Public attitudes toward data sharing can hinder genomics research

According to the largest ever survey on global public attitudes towards genomic research and data sharing, more work is required to increase the levels of public trust in how genetic information is used to allow that data to meet its promise to improve medicine and human health.

Medicine

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Scientists from the Society and Ethics Research team at Connecting Science and their colleagues learned that less than 50% of those who were surveyed would be happy if their genetic data is shared for more than one purpose.

Published in the American Journal of Human Genetics on September 17th, 2020, the study emphasizes the extent to which public audiences are not familiar with, and not willing to take part in, genomic studies. This lack of trust in whom data is shared with could considerably impede genomic research, which depends on the potential for clinicians, for-profit, and non-profit scientists to share genetic information with one another worldwide.

To assess public attitudes towards genomic research and data sharing, a research team in the Society and Ethics Research Group and colleagues around the world, delivered the “Your DNA, Your Say” survey, which was finished by 36,268 members of the public across 22 nations and in 15 languages.

The study contributes to policy for the Global Alliance for Genomics and Health (GA4GH)—the international community standards organization for genomics.

Altogether, around two in three respondents stated that they were not familiar with DNA, genomics and genetics. While 52 % of respondents stated they would donate anonymous DNA and medical data for use by medical doctors, only one in three stated that they would donate it for use by for-profit firms. Overall, only 42 % of people stated that they would trust a minimum of two organizations or individuals with their DNA and health data.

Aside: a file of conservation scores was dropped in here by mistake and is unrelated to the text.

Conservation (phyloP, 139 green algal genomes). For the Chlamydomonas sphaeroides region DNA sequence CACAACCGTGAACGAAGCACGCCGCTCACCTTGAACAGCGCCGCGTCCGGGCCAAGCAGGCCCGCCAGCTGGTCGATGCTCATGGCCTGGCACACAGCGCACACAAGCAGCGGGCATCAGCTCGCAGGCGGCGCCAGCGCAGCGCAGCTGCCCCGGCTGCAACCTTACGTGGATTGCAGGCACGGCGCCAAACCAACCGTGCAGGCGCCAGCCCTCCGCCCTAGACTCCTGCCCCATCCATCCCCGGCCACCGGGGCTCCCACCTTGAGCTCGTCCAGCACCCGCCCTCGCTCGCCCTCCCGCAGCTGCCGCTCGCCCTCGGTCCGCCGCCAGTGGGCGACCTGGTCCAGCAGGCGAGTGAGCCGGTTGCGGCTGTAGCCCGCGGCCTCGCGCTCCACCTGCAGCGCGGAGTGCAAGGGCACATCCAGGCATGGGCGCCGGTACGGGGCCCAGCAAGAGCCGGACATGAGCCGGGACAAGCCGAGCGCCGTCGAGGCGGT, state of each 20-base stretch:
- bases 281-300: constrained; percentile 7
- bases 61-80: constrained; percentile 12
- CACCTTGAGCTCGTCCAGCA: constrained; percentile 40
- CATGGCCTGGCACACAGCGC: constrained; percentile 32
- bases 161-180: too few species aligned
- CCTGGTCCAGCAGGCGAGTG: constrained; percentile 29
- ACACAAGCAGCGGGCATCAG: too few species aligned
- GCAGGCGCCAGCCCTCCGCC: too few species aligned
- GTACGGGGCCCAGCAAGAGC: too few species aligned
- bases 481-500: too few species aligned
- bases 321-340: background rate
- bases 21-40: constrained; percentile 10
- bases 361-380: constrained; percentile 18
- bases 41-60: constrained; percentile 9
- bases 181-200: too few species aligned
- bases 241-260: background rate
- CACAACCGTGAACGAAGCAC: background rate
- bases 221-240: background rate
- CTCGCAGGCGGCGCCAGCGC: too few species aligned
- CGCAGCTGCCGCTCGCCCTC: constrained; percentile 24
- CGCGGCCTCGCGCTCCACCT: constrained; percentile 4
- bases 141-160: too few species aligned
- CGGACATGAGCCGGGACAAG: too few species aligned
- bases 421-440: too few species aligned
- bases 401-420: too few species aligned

Our survey found a wide gap between how medical professionals on one hand and for-profit researchers on the other are trusted to use personal genetic and healthcare data. Given the prevalence of public-private partnerships in many countries, this is a problem that needs to be addressed—because the benefits to human health that genomics provides requires data to be open to all researchers.”

Dr Richard Milne, Study Author, Society and Ethics Research Group, Connecting Science

The global nature of the research showed a few national idiosyncrasies. Fewer than 30% of participants in Poland, Germany, Egypt, and Russia stated that they trusted more than a single user of data, while over 50% in India, China, Pakistan, and the United Kingdome trusted multiple users.

In a few nations—mostly particularly India, but to a lesser extent the United States, Pakistan, and China—there is less distinction between for-profit and non-profit study, with marginally higher acceptance of the requirement to share information with for-profit organizations.

No single research institute or country will be able to fully understand how genes and environment interact to cause disease without global collaboration. The community must develop harmonized approaches to the sharing of anonymised genetic and healthcare data from millions of individuals, representing the whole spectrum of human diversity.

Peter Goodhand, CEO, Global Alliance for Genomics and Health (GA4GH)

Goodhand continued, “We must build broad societal acceptance that donation and sharing of data is of benefit to humankind, so that public audiences can be part of the conversation that determines how genomics will deliver the best outcomes for society.”

Genomic research is at heart a Big Data science, but it can be easy to forget that each data point originally belonged to a human being. We have shown that public willingness to donate genomic data and trust in data sharing is low around the globe; it is time for the research community to take this seriously. A loss of a global trust could irreparably damage our ability to carry out genomic research, stalling access to important societal benefits. Genomic research exists to serve society, not the other way around.”

Anna Middleton, Study Lead Author and Professor, Wellcome Genome Campus

Middleton is also the Head of Society and Ethics Research in Connecting Science at the Wellcome Genome Campus.

Source:
Journal reference:

Middleton, A., et al. (2020) Global Public Perceptions of Genomic Data Sharing: What Shapes the Willingness to Donate DNA and Health Data? American Journal of Human Genetics. doi.org/10.1016/j.ajhg.2020.08.023.

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The opinions expressed here are the views of the writer and do not necessarily reflect the views and opinions of AZoLifeSciences.
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